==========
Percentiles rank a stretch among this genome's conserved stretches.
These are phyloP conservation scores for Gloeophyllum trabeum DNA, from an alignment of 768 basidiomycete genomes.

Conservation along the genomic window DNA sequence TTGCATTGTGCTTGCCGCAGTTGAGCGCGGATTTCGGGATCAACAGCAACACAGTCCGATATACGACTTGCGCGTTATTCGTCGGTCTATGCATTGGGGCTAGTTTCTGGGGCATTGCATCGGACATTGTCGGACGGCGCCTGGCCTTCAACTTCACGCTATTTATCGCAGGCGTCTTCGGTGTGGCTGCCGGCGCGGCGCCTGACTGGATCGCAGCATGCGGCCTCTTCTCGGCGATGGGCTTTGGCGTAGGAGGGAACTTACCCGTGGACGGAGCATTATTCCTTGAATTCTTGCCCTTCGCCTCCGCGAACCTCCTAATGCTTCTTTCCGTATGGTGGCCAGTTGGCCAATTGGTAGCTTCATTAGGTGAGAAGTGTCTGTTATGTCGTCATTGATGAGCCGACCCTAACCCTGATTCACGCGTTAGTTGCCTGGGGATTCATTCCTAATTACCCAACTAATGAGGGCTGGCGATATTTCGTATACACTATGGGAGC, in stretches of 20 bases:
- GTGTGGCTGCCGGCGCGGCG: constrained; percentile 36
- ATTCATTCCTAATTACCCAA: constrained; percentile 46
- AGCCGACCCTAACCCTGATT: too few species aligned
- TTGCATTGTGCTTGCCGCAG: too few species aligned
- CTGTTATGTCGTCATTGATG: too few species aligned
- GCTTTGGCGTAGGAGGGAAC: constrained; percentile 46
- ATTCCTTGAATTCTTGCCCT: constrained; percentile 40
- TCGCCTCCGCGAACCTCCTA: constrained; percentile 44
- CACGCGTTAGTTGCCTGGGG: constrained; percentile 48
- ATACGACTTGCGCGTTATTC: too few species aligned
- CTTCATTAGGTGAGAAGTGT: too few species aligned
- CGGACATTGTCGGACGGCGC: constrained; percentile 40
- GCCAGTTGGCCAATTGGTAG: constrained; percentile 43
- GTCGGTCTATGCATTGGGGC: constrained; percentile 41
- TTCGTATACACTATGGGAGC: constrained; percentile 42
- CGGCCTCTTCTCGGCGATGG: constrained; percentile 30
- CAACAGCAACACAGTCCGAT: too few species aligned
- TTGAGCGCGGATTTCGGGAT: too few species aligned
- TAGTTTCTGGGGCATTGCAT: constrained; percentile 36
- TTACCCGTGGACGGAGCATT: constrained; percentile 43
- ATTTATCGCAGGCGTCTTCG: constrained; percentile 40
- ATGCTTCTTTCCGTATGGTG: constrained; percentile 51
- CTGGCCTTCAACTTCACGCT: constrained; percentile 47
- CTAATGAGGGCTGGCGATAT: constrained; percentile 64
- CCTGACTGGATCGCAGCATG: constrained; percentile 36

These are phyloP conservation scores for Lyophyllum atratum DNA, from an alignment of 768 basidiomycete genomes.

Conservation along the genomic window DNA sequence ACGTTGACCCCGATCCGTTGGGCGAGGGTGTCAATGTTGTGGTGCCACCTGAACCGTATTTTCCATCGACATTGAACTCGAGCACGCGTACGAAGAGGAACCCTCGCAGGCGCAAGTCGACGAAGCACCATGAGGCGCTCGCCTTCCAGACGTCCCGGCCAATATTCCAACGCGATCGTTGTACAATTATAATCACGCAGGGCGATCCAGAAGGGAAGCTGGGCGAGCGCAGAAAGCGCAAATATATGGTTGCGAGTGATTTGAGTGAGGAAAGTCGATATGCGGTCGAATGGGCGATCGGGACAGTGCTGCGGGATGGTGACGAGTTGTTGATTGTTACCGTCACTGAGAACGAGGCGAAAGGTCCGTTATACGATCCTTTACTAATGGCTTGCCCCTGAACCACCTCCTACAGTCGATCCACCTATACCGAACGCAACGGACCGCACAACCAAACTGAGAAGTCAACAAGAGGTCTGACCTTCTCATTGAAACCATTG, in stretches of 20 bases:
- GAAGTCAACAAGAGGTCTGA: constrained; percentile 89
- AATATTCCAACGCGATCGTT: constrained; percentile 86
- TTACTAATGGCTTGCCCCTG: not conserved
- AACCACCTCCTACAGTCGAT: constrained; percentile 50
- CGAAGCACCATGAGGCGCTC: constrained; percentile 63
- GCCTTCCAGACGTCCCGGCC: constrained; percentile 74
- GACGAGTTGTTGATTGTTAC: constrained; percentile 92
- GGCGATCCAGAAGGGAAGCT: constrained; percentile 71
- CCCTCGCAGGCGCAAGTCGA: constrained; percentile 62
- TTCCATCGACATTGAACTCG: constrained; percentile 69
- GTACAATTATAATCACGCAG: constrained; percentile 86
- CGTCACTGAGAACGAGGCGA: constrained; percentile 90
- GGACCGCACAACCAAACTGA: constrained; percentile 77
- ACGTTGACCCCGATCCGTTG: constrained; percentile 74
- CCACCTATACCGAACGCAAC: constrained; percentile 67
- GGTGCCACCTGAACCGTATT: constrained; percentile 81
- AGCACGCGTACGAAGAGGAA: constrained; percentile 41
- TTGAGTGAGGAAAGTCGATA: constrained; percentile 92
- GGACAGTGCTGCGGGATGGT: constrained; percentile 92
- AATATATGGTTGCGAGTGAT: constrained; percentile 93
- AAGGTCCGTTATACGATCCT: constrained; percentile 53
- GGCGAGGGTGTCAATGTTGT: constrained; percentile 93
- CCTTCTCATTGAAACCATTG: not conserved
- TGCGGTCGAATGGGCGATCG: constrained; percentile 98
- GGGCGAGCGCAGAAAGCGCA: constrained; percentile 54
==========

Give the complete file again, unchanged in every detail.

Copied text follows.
Percentiles rank a stretch among this genome's conserved stretches.
These are phyloP conservation scores for Gloeophyllum trabeum DNA, from an alignment of 768 basidiomycete genomes.

Conservation along the genomic window DNA sequence TTGCATTGTGCTTGCCGCAGTTGAGCGCGGATTTCGGGATCAACAGCAACACAGTCCGATATACGACTTGCGCGTTATTCGTCGGTCTATGCATTGGGGCTAGTTTCTGGGGCATTGCATCGGACATTGTCGGACGGCGCCTGGCCTTCAACTTCACGCTATTTATCGCAGGCGTCTTCGGTGTGGCTGCCGGCGCGGCGCCTGACTGGATCGCAGCATGCGGCCTCTTCTCGGCGATGGGCTTTGGCGTAGGAGGGAACTTACCCGTGGACGGAGCATTATTCCTTGAATTCTTGCCCTTCGCCTCCGCGAACCTCCTAATGCTTCTTTCCGTATGGTGGCCAGTTGGCCAATTGGTAGCTTCATTAGGTGAGAAGTGTCTGTTATGTCGTCATTGATGAGCCGACCCTAACCCTGATTCACGCGTTAGTTGCCTGGGGATTCATTCCTAATTACCCAACTAATGAGGGCTGGCGATATTTCGTATACACTATGGGAGC, in stretches of 20 bases:
- GTGTGGCTGCCGGCGCGGCG: constrained; percentile 36
- ATTCATTCCTAATTACCCAA: constrained; percentile 46
- AGCCGACCCTAACCCTGATT: too few species aligned
- TTGCATTGTGCTTGCCGCAG: too few species aligned
- CTGTTATGTCGTCATTGATG: too few species aligned
- GCTTTGGCGTAGGAGGGAAC: constrained; percentile 46
- ATTCCTTGAATTCTTGCCCT: constrained; percentile 40
- TCGCCTCCGCGAACCTCCTA: constrained; percentile 44
- CACGCGTTAGTTGCCTGGGG: constrained; percentile 48
- ATACGACTTGCGCGTTATTC: too few species aligned
- CTTCATTAGGTGAGAAGTGT: too few species aligned
- CGGACATTGTCGGACGGCGC: constrained; percentile 40
- GCCAGTTGGCCAATTGGTAG: constrained; percentile 43
- GTCGGTCTATGCATTGGGGC: constrained; percentile 41
- TTCGTATACACTATGGGAGC: constrained; percentile 42
- CGGCCTCTTCTCGGCGATGG: constrained; percentile 30
- CAACAGCAACACAGTCCGAT: too few species aligned
- TTGAGCGCGGATTTCGGGAT: too few species aligned
- TAGTTTCTGGGGCATTGCAT: constrained; percentile 36
- TTACCCGTGGACGGAGCATT: constrained; percentile 43
- ATTTATCGCAGGCGTCTTCG: constrained; percentile 40
- ATGCTTCTTTCCGTATGGTG: constrained; percentile 51
- CTGGCCTTCAACTTCACGCT: constrained; percentile 47
- CTAATGAGGGCTGGCGATAT: constrained; percentile 64
- CCTGACTGGATCGCAGCATG: constrained; percentile 36

These are phyloP conservation scores for Lyophyllum atratum DNA, from an alignment of 768 basidiomycete genomes.

Conservation along the genomic window DNA sequence ACGTTGACCCCGATCCGTTGGGCGAGGGTGTCAATGTTGTGGTGCCACCTGAACCGTATTTTCCATCGACATTGAACTCGAGCACGCGTACGAAGAGGAACCCTCGCAGGCGCAAGTCGACGAAGCACCATGAGGCGCTCGCCTTCCAGACGTCCCGGCCAATATTCCAACGCGATCGTTGTACAATTATAATCACGCAGGGCGATCCAGAAGGGAAGCTGGGCGAGCGCAGAAAGCGCAAATATATGGTTGCGAGTGATTTGAGTGAGGAAAGTCGATATGCGGTCGAATGGGCGATCGGGACAGTGCTGCGGGATGGTGACGAGTTGTTGATTGTTACCGTCACTGAGAACGAGGCGAAAGGTCCGTTATACGATCCTTTACTAATGGCTTGCCCCTGAACCACCTCCTACAGTCGATCCACCTATACCGAACGCAACGGACCGCACAACCAAACTGAGAAGTCAACAAGAGGTCTGACCTTCTCATTGAAACCATTG, in stretches of 20 bases:
- GAAGTCAACAAGAGGTCTGA: constrained; percentile 89
- AATATTCCAACGCGATCGTT: constrained; percentile 86
- TTACTAATGGCTTGCCCCTG: not conserved
- AACCACCTCCTACAGTCGAT: constrained; percentile 50
- CGAAGCACCATGAGGCGCTC: constrained; percentile 63
- GCCTTCCAGACGTCCCGGCC: constrained; percentile 74
- GACGAGTTGTTGATTGTTAC: constrained; percentile 92
- GGCGATCCAGAAGGGAAGCT: constrained; percentile 71
- CCCTCGCAGGCGCAAGTCGA: constrained; percentile 62
- TTCCATCGACATTGAACTCG: constrained; percentile 69
- GTACAATTATAATCACGCAG: constrained; percentile 86
- CGTCACTGAGAACGAGGCGA: constrained; percentile 90
- GGACCGCACAACCAAACTGA: constrained; percentile 77
- ACGTTGACCCCGATCCGTTG: constrained; percentile 74
- CCACCTATACCGAACGCAAC: constrained; percentile 67
- GGTGCCACCTGAACCGTATT: constrained; percentile 81
- AGCACGCGTACGAAGAGGAA: constrained; percentile 41
- TTGAGTGAGGAAAGTCGATA: constrained; percentile 92
- GGACAGTGCTGCGGGATGGT: constrained; percentile 92
- AATATATGGTTGCGAGTGAT: constrained; percentile 93
- AAGGTCCGTTATACGATCCT: constrained; percentile 53
- GGCGAGGGTGTCAATGTTGT: constrained; percentile 93
- CCTTCTCATTGAAACCATTG: not conserved
- TGCGGTCGAATGGGCGATCG: constrained; percentile 98
- GGGCGAGCGCAGAAAGCGCA: constrained; percentile 54